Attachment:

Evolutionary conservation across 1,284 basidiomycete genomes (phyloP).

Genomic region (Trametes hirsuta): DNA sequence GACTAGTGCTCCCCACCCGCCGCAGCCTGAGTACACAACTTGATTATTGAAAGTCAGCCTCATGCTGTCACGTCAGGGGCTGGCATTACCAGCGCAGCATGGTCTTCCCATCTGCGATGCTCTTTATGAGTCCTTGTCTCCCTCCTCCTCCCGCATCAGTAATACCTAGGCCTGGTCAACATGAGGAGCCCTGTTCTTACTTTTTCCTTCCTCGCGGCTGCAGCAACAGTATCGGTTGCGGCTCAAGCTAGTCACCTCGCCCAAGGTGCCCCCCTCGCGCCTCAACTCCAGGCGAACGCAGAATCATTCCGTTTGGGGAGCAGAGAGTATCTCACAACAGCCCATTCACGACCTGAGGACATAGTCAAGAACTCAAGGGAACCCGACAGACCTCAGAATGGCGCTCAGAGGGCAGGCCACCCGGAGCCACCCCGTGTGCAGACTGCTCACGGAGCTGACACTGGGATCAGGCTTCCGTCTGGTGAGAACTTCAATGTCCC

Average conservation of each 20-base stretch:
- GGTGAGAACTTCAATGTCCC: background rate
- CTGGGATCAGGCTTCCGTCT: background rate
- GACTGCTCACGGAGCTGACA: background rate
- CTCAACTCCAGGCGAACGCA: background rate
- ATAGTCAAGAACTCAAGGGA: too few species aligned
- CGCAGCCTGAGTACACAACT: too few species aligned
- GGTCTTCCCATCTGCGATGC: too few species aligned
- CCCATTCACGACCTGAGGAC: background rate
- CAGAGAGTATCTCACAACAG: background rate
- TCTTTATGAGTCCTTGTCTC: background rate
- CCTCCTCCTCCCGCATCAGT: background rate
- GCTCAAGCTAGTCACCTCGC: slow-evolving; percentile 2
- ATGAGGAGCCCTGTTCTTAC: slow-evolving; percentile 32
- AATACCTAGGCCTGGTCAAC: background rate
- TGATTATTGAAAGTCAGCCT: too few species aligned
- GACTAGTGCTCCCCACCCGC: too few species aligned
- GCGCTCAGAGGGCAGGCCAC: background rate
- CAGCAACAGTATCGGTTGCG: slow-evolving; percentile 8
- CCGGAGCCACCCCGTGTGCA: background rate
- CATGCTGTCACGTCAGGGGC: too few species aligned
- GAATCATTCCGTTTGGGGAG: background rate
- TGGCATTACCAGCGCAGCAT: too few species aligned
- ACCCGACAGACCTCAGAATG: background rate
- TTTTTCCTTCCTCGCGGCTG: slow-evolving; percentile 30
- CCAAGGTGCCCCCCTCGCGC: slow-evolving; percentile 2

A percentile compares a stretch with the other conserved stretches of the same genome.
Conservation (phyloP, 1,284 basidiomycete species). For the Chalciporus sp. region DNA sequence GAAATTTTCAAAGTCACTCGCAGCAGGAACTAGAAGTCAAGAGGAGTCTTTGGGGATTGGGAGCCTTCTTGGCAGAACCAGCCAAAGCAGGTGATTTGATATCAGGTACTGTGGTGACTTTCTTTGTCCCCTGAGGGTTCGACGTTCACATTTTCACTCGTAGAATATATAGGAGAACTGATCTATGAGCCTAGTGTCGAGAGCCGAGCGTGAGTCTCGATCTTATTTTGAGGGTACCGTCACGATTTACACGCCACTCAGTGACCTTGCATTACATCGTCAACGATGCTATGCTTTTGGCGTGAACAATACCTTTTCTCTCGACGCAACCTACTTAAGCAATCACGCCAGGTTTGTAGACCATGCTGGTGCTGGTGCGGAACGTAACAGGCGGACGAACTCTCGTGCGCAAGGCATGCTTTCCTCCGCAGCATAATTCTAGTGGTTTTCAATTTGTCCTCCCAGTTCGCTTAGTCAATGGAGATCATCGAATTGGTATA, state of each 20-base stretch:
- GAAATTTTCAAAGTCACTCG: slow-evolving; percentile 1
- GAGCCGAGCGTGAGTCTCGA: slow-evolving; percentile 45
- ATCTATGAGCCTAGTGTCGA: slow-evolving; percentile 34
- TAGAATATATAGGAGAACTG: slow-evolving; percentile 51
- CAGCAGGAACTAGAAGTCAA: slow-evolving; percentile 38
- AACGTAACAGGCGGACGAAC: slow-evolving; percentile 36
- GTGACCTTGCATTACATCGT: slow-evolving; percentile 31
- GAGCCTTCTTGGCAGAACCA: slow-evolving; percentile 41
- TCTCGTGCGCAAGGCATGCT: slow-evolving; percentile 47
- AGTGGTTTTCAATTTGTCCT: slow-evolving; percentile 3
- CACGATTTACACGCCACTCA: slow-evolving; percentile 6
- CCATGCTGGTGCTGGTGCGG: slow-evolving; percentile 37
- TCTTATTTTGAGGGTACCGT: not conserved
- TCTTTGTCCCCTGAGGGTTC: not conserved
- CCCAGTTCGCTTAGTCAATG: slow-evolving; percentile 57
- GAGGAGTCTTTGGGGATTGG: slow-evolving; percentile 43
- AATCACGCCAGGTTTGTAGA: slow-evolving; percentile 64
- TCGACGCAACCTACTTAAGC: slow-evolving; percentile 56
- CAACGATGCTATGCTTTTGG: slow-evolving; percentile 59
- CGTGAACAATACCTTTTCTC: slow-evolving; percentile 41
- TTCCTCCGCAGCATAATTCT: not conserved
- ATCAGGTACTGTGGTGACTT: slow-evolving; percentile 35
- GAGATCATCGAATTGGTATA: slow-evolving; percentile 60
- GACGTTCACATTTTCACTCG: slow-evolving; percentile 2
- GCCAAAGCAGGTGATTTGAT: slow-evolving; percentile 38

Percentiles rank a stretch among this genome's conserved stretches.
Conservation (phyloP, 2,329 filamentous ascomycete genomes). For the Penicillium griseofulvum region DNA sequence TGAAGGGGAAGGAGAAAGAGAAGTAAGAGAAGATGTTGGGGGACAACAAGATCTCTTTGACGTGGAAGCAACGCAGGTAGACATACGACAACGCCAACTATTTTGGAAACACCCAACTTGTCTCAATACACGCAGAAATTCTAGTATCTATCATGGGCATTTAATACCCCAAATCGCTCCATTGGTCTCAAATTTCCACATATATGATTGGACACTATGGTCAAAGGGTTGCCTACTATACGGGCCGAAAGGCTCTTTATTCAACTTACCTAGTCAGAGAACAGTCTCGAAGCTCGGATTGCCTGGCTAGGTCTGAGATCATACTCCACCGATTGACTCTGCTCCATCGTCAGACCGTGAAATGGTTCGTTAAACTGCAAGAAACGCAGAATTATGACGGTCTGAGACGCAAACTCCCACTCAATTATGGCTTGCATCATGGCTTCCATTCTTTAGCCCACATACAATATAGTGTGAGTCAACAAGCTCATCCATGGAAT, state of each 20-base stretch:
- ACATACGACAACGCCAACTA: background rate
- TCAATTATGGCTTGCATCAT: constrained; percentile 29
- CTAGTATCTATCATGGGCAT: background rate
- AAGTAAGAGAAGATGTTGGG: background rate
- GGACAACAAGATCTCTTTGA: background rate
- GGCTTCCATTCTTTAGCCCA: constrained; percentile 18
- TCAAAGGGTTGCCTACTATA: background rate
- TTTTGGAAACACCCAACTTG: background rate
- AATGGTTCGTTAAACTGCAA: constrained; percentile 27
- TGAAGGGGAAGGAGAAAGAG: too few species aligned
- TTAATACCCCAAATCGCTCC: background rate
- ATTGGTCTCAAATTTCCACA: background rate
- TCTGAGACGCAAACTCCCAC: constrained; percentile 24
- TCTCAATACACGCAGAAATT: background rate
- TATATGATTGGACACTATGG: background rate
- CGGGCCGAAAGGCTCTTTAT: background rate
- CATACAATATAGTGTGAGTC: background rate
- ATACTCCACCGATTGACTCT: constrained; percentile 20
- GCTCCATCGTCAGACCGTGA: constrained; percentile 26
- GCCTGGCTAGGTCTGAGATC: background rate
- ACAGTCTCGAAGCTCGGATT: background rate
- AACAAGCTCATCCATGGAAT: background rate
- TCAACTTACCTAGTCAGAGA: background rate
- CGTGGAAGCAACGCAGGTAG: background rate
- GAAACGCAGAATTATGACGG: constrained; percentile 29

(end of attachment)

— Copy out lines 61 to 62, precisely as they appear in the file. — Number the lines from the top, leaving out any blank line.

- AAGTAAGAGAAGATGTTGGG: background rate
- GGACAACAAGATCTCTTTGA: background rate